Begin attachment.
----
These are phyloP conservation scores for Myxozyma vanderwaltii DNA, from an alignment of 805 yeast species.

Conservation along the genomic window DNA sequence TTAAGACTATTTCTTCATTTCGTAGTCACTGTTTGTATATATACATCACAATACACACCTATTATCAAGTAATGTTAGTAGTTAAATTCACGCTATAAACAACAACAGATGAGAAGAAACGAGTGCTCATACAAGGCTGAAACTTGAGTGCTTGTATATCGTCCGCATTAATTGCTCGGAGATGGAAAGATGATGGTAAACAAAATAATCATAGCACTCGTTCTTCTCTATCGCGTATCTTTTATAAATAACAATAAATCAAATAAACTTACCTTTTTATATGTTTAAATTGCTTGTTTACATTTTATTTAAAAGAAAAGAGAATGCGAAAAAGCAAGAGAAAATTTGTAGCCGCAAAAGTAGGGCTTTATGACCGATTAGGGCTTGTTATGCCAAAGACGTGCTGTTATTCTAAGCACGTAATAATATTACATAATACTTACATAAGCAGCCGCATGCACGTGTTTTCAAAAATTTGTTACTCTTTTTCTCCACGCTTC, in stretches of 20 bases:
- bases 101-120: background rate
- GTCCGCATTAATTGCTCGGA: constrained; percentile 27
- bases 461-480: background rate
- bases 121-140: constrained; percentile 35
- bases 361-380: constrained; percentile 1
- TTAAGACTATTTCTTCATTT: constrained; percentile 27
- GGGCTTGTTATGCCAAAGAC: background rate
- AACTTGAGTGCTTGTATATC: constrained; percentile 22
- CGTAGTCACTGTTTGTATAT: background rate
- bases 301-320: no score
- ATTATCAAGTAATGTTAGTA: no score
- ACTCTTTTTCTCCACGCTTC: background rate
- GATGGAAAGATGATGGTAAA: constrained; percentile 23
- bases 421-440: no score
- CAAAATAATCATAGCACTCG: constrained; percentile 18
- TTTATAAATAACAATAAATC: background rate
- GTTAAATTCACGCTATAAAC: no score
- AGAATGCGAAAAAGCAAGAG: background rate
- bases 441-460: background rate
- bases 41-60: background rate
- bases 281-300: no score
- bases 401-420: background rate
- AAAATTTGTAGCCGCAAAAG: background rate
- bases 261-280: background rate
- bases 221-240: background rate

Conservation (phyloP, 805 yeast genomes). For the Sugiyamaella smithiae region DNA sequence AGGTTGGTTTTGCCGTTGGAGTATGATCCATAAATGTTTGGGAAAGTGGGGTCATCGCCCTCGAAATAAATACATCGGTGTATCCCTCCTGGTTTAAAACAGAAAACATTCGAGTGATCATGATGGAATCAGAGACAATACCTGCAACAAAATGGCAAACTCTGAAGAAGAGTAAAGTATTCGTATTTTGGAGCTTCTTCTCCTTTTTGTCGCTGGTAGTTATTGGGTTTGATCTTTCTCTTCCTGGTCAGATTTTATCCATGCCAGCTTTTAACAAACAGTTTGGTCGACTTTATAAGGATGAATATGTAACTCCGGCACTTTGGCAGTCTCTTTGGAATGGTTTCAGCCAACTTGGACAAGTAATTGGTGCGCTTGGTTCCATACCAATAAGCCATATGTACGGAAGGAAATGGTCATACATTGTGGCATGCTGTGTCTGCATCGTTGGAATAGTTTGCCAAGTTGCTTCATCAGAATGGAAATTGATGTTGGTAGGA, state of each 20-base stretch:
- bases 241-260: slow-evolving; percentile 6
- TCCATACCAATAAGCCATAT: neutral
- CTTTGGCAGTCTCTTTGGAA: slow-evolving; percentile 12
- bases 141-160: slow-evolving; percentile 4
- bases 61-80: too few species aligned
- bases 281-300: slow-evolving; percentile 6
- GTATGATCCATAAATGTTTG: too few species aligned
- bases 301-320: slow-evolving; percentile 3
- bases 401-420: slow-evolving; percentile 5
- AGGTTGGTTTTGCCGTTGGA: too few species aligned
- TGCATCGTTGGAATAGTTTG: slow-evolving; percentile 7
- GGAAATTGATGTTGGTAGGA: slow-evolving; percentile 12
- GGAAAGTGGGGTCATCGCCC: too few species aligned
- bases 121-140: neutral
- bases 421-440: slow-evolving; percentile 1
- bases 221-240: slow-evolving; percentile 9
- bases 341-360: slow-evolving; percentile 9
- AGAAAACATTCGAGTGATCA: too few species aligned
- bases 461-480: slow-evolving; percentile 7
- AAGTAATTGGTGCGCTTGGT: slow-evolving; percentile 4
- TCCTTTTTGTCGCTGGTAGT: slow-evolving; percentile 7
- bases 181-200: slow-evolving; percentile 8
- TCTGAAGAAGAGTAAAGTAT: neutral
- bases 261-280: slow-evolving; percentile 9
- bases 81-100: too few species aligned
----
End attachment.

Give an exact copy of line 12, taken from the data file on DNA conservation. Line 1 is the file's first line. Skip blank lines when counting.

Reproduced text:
- bases 301-320: no score